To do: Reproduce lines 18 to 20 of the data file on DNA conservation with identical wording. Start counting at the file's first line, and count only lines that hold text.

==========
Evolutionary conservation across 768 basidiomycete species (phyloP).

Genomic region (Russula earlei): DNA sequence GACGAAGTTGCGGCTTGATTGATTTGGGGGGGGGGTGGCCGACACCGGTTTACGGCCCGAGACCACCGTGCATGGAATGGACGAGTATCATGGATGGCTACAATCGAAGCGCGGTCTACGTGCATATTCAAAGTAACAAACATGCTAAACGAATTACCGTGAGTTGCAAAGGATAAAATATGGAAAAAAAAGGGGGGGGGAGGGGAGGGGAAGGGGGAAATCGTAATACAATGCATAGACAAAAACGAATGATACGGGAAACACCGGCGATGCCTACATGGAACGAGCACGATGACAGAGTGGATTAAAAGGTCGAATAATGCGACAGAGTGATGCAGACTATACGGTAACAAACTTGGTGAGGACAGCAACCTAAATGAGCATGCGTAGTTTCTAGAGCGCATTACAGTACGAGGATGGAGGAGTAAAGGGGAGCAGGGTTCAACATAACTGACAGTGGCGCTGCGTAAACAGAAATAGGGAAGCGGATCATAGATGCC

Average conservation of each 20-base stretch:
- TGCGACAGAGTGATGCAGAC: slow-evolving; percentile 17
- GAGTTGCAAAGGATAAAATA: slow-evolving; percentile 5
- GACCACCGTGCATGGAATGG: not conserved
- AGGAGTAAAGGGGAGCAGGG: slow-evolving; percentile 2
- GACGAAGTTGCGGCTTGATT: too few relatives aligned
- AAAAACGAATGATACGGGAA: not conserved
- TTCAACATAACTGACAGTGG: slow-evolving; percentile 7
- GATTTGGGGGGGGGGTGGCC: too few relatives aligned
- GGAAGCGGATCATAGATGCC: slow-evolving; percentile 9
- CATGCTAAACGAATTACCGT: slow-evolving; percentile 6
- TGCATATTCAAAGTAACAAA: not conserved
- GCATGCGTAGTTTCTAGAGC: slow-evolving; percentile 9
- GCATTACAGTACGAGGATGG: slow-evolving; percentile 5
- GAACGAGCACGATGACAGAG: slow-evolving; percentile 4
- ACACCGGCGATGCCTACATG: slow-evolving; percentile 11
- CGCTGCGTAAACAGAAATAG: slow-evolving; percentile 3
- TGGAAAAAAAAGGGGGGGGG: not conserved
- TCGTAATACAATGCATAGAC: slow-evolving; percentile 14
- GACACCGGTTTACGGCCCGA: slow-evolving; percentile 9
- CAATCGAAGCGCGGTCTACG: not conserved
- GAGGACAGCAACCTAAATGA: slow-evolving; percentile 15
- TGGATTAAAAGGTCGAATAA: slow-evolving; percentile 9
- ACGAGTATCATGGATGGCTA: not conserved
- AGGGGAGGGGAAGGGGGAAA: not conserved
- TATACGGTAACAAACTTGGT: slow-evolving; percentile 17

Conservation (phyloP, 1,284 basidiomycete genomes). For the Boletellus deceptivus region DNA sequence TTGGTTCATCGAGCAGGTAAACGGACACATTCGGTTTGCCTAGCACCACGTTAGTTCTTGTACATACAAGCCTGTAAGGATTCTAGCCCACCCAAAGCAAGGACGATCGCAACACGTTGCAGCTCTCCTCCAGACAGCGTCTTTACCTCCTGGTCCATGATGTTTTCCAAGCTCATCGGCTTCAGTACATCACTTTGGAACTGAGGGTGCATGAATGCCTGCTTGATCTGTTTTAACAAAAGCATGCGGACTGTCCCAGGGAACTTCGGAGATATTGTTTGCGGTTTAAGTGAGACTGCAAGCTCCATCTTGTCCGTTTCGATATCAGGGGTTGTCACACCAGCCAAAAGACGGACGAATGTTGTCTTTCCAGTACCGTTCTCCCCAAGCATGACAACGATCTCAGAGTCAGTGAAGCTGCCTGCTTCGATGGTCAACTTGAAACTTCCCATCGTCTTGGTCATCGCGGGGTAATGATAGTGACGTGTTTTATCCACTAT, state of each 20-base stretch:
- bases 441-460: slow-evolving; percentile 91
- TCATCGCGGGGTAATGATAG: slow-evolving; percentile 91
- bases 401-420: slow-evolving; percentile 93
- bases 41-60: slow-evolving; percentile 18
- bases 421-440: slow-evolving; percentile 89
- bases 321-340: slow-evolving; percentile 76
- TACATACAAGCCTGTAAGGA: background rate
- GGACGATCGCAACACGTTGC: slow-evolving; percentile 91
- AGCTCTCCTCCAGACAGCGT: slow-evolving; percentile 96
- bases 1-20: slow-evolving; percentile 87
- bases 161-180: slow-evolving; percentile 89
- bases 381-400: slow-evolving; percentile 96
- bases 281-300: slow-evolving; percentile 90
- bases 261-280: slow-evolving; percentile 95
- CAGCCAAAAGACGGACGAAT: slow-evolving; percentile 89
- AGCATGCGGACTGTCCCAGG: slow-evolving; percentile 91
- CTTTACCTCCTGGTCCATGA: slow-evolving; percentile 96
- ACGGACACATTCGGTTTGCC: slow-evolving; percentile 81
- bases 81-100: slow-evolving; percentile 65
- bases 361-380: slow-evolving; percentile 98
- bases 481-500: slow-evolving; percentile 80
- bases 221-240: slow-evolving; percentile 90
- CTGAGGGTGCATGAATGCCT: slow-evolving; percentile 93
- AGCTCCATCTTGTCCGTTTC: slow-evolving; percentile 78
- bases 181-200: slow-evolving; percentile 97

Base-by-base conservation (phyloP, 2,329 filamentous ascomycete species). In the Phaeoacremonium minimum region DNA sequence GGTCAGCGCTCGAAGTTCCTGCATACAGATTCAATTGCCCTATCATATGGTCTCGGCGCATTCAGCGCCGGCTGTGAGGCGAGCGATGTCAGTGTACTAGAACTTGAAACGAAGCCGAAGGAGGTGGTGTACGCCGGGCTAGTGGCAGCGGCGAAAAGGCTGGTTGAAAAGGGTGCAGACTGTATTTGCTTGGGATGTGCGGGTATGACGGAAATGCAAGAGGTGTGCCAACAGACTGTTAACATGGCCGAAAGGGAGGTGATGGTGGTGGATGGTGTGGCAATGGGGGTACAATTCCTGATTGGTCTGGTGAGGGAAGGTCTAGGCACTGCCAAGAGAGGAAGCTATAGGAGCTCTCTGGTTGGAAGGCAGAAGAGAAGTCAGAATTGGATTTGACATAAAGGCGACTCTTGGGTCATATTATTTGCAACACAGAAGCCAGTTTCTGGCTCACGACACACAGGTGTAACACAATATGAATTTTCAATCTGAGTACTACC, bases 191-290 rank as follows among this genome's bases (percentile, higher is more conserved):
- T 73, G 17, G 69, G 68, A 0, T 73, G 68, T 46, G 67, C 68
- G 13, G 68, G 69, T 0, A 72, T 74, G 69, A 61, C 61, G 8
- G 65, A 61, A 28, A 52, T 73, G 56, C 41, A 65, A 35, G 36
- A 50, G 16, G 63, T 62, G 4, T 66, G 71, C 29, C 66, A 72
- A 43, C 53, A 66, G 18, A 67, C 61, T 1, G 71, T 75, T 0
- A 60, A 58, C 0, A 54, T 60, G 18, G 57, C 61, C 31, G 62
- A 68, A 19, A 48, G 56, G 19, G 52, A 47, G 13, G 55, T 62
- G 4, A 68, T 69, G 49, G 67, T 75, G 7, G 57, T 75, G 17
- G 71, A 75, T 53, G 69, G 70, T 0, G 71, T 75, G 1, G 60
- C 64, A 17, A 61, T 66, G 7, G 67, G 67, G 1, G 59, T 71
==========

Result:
- ACACCGGCGATGCCTACATG: slow-evolving; percentile 11
- CGCTGCGTAAACAGAAATAG: slow-evolving; percentile 3
- TGGAAAAAAAAGGGGGGGGG: not conserved